Amid four-game losing streak, UCLA relieved to make NCAA tournament
As one matchup after another was revealed Sunday, the NCAA tournament selection show moving briskly through its first 3½ regions without mention of UCLA, the Bruins had their one pining moment.
Please, just let us in.
There was ample reason to worry. UCLA was coming off four consecutive losses, all via collapse after leading by at least eight points in each game. The Bruins had been bounced by Oregon State in the first round of the Pac-12 Conference tournament. They arguably had only one quality win, over Colorado … in early January.
Increasing the anxiety level was what was happening around the nation. Heavy underdogs Georgetown and Oregon State had won their respective conference tournaments, stealing bids from bubble teams like UCLA.
Bruins coach Mick Cronin said he wasn’t worried, with assistant coach and resident bracketologist Michael Lewis having delivered his verdict after checking 90 mock brackets. Lewis assured his boss that UCLA was going to make the NCAA tournament for the first time since 2018, when the Bruins lost to St. Bonaventure in a First Four game.
It’s been 26 years since a team from Los Angeles last won an NCAA title, and that’s why UCLA’s and USC’s dance into March Madness 2021 is so promising.
Most of the players, gathered in front of a television on their practice court, weren’t as certain. Oregon, the Pac-12’s regular-season champion, was relegated to a No. 7 seed. Rival USC, which had swept the Bruins and finished second in the conference, was only a No. 6.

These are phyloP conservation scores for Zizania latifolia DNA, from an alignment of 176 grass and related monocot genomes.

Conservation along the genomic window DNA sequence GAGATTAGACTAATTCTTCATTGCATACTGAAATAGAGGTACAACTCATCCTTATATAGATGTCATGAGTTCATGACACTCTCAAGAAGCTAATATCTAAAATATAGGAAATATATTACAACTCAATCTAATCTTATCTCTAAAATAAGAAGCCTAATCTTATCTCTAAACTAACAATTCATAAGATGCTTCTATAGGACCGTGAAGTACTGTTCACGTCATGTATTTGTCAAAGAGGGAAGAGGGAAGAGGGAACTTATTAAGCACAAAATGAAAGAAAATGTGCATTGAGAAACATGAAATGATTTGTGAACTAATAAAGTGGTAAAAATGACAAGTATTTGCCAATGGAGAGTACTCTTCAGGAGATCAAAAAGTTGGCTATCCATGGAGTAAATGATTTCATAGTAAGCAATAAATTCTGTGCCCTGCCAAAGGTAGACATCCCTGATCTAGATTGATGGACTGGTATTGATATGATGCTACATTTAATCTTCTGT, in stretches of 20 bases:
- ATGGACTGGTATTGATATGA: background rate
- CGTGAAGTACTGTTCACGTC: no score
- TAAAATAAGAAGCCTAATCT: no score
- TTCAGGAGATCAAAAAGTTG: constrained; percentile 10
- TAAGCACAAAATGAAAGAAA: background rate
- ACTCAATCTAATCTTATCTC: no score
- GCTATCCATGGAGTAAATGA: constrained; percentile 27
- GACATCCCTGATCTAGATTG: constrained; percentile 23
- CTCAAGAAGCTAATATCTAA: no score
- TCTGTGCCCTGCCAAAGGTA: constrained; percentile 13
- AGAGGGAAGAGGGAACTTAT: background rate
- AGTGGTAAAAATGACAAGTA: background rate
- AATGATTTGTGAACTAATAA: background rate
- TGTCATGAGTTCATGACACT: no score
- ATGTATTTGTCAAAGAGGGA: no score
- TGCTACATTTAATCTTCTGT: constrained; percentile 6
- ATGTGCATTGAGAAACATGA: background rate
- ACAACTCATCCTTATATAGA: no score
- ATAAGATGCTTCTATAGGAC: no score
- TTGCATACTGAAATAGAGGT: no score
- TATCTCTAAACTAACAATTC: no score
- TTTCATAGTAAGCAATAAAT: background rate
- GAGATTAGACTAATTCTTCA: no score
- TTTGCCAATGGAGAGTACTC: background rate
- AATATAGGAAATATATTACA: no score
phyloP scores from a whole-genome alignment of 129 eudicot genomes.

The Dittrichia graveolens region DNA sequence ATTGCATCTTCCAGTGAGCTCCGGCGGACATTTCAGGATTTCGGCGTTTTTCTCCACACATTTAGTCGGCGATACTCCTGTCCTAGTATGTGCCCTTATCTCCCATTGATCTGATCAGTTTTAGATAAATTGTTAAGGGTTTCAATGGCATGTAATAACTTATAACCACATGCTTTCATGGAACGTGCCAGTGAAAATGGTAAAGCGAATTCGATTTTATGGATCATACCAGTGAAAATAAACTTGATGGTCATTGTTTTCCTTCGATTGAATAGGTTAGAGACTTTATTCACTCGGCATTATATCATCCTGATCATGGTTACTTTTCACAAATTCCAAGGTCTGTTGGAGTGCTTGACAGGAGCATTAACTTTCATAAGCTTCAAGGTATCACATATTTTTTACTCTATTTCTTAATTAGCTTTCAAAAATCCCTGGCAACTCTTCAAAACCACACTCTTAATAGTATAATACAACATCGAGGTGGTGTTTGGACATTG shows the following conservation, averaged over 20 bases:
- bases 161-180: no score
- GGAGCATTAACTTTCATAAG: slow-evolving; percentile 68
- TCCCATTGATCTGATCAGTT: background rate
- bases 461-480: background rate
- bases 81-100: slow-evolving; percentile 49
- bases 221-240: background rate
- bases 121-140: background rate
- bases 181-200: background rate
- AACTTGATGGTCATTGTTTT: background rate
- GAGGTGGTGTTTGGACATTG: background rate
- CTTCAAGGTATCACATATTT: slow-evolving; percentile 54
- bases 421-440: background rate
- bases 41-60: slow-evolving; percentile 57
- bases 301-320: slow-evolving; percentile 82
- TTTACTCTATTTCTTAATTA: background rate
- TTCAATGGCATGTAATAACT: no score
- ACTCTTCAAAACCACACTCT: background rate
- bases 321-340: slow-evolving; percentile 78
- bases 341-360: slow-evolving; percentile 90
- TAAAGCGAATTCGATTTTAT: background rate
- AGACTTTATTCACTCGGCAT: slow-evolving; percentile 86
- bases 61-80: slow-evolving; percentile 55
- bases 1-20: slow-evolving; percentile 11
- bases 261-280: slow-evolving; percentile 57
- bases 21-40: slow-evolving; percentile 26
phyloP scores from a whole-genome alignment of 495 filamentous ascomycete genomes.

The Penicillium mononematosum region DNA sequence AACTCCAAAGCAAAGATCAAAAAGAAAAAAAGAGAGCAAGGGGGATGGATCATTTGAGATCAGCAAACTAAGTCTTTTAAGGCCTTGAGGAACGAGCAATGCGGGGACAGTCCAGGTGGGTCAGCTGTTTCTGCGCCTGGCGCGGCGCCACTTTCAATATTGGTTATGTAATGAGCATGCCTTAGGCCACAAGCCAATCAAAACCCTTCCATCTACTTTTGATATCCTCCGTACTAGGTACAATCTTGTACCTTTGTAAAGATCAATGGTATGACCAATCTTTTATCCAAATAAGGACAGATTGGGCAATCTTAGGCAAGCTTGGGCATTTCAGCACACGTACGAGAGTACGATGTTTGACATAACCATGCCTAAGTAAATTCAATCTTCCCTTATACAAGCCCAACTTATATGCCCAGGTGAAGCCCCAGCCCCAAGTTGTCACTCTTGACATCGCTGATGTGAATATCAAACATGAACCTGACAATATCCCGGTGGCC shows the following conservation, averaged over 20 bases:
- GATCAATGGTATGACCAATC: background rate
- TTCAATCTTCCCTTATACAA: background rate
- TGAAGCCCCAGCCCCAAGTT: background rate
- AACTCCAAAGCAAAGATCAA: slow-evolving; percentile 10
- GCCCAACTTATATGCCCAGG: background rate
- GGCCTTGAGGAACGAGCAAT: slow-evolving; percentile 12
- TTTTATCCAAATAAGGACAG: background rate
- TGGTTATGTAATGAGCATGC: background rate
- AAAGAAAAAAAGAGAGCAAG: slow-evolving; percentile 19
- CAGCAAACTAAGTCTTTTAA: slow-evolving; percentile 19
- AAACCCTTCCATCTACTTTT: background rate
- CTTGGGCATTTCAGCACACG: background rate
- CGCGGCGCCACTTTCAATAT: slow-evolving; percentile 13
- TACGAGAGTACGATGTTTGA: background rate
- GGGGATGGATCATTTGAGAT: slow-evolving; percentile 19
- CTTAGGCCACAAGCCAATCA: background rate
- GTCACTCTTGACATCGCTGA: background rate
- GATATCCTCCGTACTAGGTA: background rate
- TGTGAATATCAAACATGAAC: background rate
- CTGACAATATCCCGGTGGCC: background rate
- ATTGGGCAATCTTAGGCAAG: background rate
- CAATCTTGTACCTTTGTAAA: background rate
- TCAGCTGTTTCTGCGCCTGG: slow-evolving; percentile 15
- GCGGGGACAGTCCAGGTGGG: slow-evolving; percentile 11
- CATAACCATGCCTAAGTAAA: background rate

Down to the final four matchups, CBS announcer Greg Gumbel finally uttered those four sweet letters. UCLA (17-9) would play Michigan State (15-12) in a First Four game on Thursday at Mackey Arena in West Lafayette, Ind., with the winner becoming the No. 11 seed in the East Region and facing No. 6 Brigham Young on Saturday.
“The mood of the room was very stressful, very tense,” Bruins guard Jaime Jaquez Jr. acknowledged, “but once we heard our name called, we just had a sigh of relief and we were all just very happy.”
The Bruins broke into a torrent of applause, rising from their chairs to exchange hugs. Then it was on to the more sobering realization of just what they were getting into.
This will be a heavyweight matchup of college basketball blue bloods that have endured their share of bruises this season. After having initially overachieved upon the loss of its best player (Chris Smith) and its top interior defender (Jalen Hill), UCLA staggered its way into the NCAA tournament with six losses in its last 10 games, prompting Cronin to turn the last few days into an extended pep rally.
“It’s making sure our guys understand that we’re a good team,” Cronin said, “and they can win.”
Michigan State absorbed its blows early in the season, losing to (gasp!) Northwestern as part of a 10-9 start before toppling Illinois and Michigan, Big Ten Conference rivals who would go on to become No.1 seeds in the NCAA tournament.
USC will play the Wichita State vs. Drake winner on Saturday at 1:30 p.m. UCLA will face Michigan State in a First Four game on Thursday at 6:57 p.m.